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SURE BEATS DRY PANNING


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#1 sailorinaz

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Posted 27 September 2007 - 07:19 AM

This is something cool I discovered recently. Not sure if it is old hat to everyone else. When out in the dry desert take a gallon bucket that can seal with a lid and fill it 3/4 full with material classified to equal size (very Important) shake the bucket up and down for at least a minute or more and the heavier material will rise to the top. I.e. gold. Scoop off the top layer and save for panning at home or whatever.

Test it out at home with a coffee can. Remember the material must be screened to equal size. Substitute gold with lead sinkers or weights (same size as material)

Sure beats dry panning. smile.gif

(I don't know why the heavier stuff goes to the top)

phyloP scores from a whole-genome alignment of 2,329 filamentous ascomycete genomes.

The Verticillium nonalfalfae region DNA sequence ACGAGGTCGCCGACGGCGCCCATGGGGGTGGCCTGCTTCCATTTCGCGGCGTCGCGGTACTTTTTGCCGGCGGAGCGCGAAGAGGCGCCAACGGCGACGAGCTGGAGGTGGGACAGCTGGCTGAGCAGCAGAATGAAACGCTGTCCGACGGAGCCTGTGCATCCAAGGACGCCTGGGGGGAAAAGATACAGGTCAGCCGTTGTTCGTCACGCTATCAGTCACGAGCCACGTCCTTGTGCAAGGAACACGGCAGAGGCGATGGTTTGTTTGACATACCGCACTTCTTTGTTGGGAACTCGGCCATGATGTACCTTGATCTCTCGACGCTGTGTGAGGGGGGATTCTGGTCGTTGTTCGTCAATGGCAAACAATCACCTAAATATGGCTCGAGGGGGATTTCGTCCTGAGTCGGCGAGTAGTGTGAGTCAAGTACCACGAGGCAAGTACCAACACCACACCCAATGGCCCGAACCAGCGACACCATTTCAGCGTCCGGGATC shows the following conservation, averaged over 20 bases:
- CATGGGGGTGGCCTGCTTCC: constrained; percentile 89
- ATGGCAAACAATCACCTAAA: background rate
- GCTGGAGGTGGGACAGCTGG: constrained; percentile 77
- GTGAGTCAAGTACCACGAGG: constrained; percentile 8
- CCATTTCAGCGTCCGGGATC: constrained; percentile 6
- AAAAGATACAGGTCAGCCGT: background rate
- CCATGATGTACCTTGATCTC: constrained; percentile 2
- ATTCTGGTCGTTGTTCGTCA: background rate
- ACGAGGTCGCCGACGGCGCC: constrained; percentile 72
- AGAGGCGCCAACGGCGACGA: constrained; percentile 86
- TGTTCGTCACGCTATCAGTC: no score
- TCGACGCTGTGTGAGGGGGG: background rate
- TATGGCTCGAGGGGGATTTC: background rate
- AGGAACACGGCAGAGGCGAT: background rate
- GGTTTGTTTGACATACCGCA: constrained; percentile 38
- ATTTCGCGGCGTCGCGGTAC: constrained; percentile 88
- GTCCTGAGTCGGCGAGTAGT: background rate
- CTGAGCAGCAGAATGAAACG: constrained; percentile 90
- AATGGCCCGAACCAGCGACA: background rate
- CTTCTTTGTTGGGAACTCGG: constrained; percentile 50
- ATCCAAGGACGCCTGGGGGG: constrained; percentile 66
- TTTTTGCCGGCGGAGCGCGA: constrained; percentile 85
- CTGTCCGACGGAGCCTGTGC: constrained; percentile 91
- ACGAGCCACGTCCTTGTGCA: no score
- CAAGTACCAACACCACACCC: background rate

#2 Reno Chris

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Posted 27 September 2007 - 08:11 AM

QUOTE
I don't know why the heavier stuff goes to the top


Boy - that does seems to go against gravity and all kinds of other physics.

The Jig - a common commercial gold recovery device - operates by rapid shaking up and down, but the heavies go to the bottom.

I wish I had the time to do some experiments on this but I dont.

Chris

#3 sailorinaz

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Posted 27 September 2007 - 09:42 AM

Yes, when you use water you get the opposite effect.

#4 russford

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Posted 27 September 2007 - 10:11 AM